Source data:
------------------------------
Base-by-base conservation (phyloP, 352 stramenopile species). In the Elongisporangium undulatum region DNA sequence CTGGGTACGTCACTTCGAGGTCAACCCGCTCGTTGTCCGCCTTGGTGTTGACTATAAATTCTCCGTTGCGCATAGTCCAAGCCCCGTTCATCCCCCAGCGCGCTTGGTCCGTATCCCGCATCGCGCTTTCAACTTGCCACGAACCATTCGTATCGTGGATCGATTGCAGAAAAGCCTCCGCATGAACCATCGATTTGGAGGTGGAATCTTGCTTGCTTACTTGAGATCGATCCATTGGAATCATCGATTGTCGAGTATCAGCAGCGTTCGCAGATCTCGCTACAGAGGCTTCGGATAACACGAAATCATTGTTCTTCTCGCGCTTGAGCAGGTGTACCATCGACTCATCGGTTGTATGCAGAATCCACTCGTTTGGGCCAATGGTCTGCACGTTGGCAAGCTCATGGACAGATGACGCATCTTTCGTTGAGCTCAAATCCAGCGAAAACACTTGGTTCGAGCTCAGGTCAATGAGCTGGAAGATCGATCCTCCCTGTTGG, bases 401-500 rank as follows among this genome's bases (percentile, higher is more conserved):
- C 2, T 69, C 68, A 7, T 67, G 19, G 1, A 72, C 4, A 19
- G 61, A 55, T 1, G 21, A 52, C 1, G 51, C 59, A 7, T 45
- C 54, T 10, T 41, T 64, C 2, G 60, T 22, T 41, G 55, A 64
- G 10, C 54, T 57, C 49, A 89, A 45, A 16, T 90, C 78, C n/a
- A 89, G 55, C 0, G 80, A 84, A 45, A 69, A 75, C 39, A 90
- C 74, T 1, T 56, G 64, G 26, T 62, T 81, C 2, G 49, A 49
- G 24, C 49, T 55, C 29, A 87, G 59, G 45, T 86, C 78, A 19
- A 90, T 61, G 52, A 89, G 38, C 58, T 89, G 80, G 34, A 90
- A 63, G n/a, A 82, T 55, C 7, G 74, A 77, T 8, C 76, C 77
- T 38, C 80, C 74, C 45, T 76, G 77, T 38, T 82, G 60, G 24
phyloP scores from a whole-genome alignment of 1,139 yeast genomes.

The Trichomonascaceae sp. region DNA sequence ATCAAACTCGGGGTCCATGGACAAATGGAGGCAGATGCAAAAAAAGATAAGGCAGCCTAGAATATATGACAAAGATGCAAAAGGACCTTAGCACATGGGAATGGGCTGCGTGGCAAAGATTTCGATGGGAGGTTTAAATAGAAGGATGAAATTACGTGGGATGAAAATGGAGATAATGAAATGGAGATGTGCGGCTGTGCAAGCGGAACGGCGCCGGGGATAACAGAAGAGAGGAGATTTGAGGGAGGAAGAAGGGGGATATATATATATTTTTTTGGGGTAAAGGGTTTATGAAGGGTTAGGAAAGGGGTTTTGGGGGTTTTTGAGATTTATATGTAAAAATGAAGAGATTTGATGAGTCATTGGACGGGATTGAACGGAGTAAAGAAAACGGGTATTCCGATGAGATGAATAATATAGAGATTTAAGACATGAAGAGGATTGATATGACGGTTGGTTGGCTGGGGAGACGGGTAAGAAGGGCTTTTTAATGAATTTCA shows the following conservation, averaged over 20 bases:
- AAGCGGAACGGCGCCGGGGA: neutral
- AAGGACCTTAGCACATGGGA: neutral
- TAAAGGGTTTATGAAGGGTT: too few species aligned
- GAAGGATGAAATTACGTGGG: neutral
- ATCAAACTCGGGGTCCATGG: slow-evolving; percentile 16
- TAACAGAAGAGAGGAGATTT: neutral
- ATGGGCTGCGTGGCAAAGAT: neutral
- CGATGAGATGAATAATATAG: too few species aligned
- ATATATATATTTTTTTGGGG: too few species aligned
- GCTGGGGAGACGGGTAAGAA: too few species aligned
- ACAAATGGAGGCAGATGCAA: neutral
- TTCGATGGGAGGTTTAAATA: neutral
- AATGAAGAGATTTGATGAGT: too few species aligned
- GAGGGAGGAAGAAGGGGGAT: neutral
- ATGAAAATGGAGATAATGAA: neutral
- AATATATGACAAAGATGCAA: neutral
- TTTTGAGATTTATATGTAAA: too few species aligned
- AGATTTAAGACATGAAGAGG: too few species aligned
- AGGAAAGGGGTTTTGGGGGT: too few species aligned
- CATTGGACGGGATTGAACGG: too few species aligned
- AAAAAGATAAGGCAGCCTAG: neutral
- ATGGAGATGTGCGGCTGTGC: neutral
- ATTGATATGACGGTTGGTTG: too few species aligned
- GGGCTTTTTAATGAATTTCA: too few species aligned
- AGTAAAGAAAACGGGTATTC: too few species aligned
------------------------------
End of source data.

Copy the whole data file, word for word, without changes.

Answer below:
Base-by-base conservation (phyloP, 352 stramenopile species). In the Elongisporangium undulatum region DNA sequence CTGGGTACGTCACTTCGAGGTCAACCCGCTCGTTGTCCGCCTTGGTGTTGACTATAAATTCTCCGTTGCGCATAGTCCAAGCCCCGTTCATCCCCCAGCGCGCTTGGTCCGTATCCCGCATCGCGCTTTCAACTTGCCACGAACCATTCGTATCGTGGATCGATTGCAGAAAAGCCTCCGCATGAACCATCGATTTGGAGGTGGAATCTTGCTTGCTTACTTGAGATCGATCCATTGGAATCATCGATTGTCGAGTATCAGCAGCGTTCGCAGATCTCGCTACAGAGGCTTCGGATAACACGAAATCATTGTTCTTCTCGCGCTTGAGCAGGTGTACCATCGACTCATCGGTTGTATGCAGAATCCACTCGTTTGGGCCAATGGTCTGCACGTTGGCAAGCTCATGGACAGATGACGCATCTTTCGTTGAGCTCAAATCCAGCGAAAACACTTGGTTCGAGCTCAGGTCAATGAGCTGGAAGATCGATCCTCCCTGTTGG, bases 401-500 rank as follows among this genome's bases (percentile, higher is more conserved):
- C 2, T 69, C 68, A 7, T 67, G 19, G 1, A 72, C 4, A 19
- G 61, A 55, T 1, G 21, A 52, C 1, G 51, C 59, A 7, T 45
- C 54, T 10, T 41, T 64, C 2, G 60, T 22, T 41, G 55, A 64
- G 10, C 54, T 57, C 49, A 89, A 45, A 16, T 90, C 78, C n/a
- A 89, G 55, C 0, G 80, A 84, A 45, A 69, A 75, C 39, A 90
- C 74, T 1, T 56, G 64, G 26, T 62, T 81, C 2, G 49, A 49
- G 24, C 49, T 55, C 29, A 87, G 59, G 45, T 86, C 78, A 19
- A 90, T 61, G 52, A 89, G 38, C 58, T 89, G 80, G 34, A 90
- A 63, G n/a, A 82, T 55, C 7, G 74, A 77, T 8, C 76, C 77
- T 38, C 80, C 74, C 45, T 76, G 77, T 38, T 82, G 60, G 24
phyloP scores from a whole-genome alignment of 1,139 yeast genomes.

The Trichomonascaceae sp. region DNA sequence ATCAAACTCGGGGTCCATGGACAAATGGAGGCAGATGCAAAAAAAGATAAGGCAGCCTAGAATATATGACAAAGATGCAAAAGGACCTTAGCACATGGGAATGGGCTGCGTGGCAAAGATTTCGATGGGAGGTTTAAATAGAAGGATGAAATTACGTGGGATGAAAATGGAGATAATGAAATGGAGATGTGCGGCTGTGCAAGCGGAACGGCGCCGGGGATAACAGAAGAGAGGAGATTTGAGGGAGGAAGAAGGGGGATATATATATATTTTTTTGGGGTAAAGGGTTTATGAAGGGTTAGGAAAGGGGTTTTGGGGGTTTTTGAGATTTATATGTAAAAATGAAGAGATTTGATGAGTCATTGGACGGGATTGAACGGAGTAAAGAAAACGGGTATTCCGATGAGATGAATAATATAGAGATTTAAGACATGAAGAGGATTGATATGACGGTTGGTTGGCTGGGGAGACGGGTAAGAAGGGCTTTTTAATGAATTTCA shows the following conservation, averaged over 20 bases:
- AAGCGGAACGGCGCCGGGGA: neutral
- AAGGACCTTAGCACATGGGA: neutral
- TAAAGGGTTTATGAAGGGTT: too few species aligned
- GAAGGATGAAATTACGTGGG: neutral
- ATCAAACTCGGGGTCCATGG: slow-evolving; percentile 16
- TAACAGAAGAGAGGAGATTT: neutral
- ATGGGCTGCGTGGCAAAGAT: neutral
- CGATGAGATGAATAATATAG: too few species aligned
- ATATATATATTTTTTTGGGG: too few species aligned
- GCTGGGGAGACGGGTAAGAA: too few species aligned
- ACAAATGGAGGCAGATGCAA: neutral
- TTCGATGGGAGGTTTAAATA: neutral
- AATGAAGAGATTTGATGAGT: too few species aligned
- GAGGGAGGAAGAAGGGGGAT: neutral
- ATGAAAATGGAGATAATGAA: neutral
- AATATATGACAAAGATGCAA: neutral
- TTTTGAGATTTATATGTAAA: too few species aligned
- AGATTTAAGACATGAAGAGG: too few species aligned
- AGGAAAGGGGTTTTGGGGGT: too few species aligned
- CATTGGACGGGATTGAACGG: too few species aligned
- AAAAAGATAAGGCAGCCTAG: neutral
- ATGGAGATGTGCGGCTGTGC: neutral
- ATTGATATGACGGTTGGTTG: too few species aligned
- GGGCTTTTTAATGAATTTCA: too few species aligned
- AGTAAAGAAAACGGGTATTC: too few species aligned